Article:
You have to understand that back in 1993, the whole area I was living in was occupied by a foreign army; one that had just gained power over that precise area, and many horrific incidents were taking place. Add to that, the under-populated road he took was one well known to be overly-populated with that foreign army. So the decision I had to make was not going to be pleasant in either case. I had to choose the lesser of two evils; thus I remained in the car and watched him drive to a secluded area.

He parked the car between some bushes on the side of the dirt road, turned off the lights and the engine, and looked at me as though waiting for me to make some sort of move. For a split second, I felt my mind betray me and I did not know what to do. I started thinking of my mom and dad, my school mates and my best friend. I started thinking of what I could do to get out of the situation I was in, or how I could talk him out of it. My thoughts were interrupted only by his voice saying: “So… yalla!”

“Yalla shoo?” I asked. And ever so calmly came his reply: “You know.”

I don’t know where I got the strength from, but at that specific moment in time and space, I decided not to succumb. So I refused to ‘yalla’ and insisted he takes me back home. He was stubborn and refused my request. So I froze in my seat and looked outside the window, wishing in the bottom of my heart that he would come to his senses and just drive away. Instead, he gave me an ultimatum: I either accept or I get out of the car. Getting out of the car that night was a chance I was not willing to take – my ‘date’ was the lesser of two evils, and I had to succumb.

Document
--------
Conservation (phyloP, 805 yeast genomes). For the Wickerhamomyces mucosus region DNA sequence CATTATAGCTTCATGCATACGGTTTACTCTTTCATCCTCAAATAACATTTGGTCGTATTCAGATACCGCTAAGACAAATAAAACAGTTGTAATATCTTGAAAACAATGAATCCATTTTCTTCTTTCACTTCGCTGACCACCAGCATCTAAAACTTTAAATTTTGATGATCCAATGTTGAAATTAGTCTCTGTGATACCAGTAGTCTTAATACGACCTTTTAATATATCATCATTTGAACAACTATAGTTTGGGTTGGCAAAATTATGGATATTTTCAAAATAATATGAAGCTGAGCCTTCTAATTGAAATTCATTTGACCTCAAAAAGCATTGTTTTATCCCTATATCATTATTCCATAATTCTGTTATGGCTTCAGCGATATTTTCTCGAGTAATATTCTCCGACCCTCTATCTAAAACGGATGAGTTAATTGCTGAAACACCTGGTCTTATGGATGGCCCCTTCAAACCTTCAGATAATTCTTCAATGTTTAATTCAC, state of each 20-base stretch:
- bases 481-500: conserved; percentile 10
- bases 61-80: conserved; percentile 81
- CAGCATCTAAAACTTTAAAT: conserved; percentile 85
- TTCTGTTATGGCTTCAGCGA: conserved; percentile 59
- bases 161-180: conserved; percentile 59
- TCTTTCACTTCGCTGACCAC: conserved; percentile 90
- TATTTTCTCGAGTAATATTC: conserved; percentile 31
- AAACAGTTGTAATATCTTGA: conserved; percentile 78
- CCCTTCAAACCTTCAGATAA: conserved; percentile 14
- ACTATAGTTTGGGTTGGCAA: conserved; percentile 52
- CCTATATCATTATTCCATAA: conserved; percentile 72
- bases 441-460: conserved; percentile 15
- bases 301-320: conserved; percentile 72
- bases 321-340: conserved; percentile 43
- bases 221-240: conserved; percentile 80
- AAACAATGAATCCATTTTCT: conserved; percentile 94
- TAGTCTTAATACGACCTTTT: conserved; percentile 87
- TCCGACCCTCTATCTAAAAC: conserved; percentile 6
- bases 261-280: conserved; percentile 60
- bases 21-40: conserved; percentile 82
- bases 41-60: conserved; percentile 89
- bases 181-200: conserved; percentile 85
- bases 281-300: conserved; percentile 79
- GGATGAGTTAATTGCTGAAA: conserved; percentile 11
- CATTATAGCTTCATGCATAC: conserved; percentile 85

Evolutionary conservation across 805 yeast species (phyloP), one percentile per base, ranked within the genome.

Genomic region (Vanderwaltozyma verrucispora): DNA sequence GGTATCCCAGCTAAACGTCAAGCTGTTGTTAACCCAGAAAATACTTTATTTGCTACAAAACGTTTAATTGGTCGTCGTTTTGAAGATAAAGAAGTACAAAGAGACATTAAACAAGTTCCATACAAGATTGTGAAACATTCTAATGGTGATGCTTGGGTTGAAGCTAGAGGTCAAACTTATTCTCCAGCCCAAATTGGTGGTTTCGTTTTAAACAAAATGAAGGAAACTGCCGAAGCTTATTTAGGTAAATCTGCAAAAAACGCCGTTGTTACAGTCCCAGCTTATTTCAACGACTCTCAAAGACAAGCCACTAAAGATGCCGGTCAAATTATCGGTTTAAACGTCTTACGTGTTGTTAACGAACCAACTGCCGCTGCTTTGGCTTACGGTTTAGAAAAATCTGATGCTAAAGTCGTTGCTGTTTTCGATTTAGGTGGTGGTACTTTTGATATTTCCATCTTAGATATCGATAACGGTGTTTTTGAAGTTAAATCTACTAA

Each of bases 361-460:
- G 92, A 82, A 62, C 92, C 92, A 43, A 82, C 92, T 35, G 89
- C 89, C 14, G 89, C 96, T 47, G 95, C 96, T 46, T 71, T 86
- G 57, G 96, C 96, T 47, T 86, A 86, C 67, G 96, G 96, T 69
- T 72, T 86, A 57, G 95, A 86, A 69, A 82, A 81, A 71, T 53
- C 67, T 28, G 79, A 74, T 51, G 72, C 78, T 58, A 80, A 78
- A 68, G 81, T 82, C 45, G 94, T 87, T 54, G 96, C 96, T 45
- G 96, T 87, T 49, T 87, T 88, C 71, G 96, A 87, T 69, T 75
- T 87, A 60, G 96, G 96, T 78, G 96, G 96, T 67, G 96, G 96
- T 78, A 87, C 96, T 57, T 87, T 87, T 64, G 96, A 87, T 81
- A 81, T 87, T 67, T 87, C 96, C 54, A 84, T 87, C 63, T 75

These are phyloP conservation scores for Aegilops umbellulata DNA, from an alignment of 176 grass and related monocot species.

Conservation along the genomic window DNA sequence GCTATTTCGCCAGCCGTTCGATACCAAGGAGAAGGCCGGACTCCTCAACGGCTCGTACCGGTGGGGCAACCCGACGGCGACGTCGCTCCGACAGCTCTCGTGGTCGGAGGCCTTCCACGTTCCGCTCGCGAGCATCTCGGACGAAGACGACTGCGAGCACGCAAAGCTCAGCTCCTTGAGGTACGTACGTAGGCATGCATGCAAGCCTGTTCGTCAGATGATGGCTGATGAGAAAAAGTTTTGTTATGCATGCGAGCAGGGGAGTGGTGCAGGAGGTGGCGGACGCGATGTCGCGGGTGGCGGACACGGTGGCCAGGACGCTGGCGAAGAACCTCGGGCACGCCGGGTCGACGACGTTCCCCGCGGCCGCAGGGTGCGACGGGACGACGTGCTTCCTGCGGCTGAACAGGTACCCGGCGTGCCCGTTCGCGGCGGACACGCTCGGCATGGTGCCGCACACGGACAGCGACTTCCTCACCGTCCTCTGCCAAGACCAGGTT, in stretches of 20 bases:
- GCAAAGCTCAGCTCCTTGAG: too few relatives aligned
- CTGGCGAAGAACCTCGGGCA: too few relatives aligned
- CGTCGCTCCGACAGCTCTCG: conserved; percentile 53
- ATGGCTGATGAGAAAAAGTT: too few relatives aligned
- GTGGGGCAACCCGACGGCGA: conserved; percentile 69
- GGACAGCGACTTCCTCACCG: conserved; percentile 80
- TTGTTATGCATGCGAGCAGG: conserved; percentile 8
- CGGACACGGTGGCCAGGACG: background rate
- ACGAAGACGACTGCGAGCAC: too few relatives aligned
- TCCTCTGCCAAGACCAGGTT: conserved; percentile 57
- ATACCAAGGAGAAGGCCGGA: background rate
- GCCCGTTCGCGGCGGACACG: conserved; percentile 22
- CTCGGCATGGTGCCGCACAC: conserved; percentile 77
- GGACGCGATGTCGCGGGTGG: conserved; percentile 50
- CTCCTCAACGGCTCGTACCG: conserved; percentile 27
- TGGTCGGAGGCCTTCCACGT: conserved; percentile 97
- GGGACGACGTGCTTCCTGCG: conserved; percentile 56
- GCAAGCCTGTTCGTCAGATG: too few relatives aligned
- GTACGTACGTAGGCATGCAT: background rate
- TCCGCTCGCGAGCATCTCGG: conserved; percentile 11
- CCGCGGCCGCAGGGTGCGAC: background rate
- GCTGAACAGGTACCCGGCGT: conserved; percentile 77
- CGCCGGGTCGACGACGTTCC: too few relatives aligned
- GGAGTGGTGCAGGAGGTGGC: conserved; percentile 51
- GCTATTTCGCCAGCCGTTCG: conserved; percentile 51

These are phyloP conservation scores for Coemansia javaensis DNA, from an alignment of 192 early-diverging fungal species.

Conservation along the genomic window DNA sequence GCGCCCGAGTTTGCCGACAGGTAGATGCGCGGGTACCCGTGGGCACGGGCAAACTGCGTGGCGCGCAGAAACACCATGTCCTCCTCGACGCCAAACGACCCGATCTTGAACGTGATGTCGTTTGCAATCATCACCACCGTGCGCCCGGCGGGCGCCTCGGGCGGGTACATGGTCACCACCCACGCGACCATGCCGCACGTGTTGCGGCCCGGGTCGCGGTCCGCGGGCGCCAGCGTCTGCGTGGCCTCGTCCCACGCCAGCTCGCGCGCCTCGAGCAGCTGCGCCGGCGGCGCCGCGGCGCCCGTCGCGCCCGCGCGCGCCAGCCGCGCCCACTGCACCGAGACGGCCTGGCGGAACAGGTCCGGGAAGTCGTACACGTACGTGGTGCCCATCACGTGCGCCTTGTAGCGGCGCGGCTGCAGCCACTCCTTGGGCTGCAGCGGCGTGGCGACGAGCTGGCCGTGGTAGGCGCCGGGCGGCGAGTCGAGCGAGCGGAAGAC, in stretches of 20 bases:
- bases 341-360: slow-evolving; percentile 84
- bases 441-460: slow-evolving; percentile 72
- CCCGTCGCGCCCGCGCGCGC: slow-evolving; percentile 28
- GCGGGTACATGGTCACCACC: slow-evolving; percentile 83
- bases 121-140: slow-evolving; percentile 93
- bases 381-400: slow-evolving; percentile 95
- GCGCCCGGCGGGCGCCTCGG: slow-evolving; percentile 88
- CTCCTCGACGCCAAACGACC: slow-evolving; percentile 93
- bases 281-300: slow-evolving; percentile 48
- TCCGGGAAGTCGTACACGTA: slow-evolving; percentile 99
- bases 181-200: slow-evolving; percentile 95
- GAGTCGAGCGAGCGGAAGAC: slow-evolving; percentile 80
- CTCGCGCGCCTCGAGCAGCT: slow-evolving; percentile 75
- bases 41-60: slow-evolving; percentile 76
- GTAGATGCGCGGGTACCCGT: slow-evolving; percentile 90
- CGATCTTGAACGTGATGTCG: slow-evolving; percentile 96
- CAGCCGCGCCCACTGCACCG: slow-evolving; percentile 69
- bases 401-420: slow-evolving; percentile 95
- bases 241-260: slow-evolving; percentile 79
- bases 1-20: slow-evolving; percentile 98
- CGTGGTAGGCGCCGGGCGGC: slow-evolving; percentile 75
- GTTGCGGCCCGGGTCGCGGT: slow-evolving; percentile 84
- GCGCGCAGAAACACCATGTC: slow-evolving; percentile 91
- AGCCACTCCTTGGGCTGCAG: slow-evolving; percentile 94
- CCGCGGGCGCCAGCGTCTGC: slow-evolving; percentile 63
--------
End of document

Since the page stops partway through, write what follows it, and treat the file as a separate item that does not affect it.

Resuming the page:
The events that followed the ultimatum seemed to take place in slow motion. “You know that my balls would swell and hurt like hell if I don’t do this” was his argument as he unzipped his pants and proudly revealed his ‘tool’…

I will not delve into the gory details of what happened next, as a lot of it is now blurred. All I remember is that I did not allow myself to cry or grief; I was the ‘strong girl’ and nothing was going to change that. And for years I had been that strong girl my family was confident of.

I had completely blocked the memory of that unforgettable New Year’s Eve from my mind. Never once throughout the years between 1993 and 2011 had I even remembered the fact that I was raped. Until a couple of weeks ago, I was in total oblivion to that night. But all that changed when I received an annoying dinner invitation from a 60-something year old man. The feelings that took over me upon hearing him invite me for dinner ‘when the family goes away to the mountains’ brought back the same disgusting feelings I had that night 18 years ago. And it all came back to me. I remembered… and, for the first time in 18 years, I cried.

I hold no grudges against my ‘date’; none whatsoever. I am just glad that I finally got the chance to start getting the whole thing out of my system. It still hurts whenever I think of it; the images of that night are now vivid and more real. The memory of it all will remain engraved in my main, but I know I will heal… And now I know why I used to hate New Year’s Eve.. and skirts.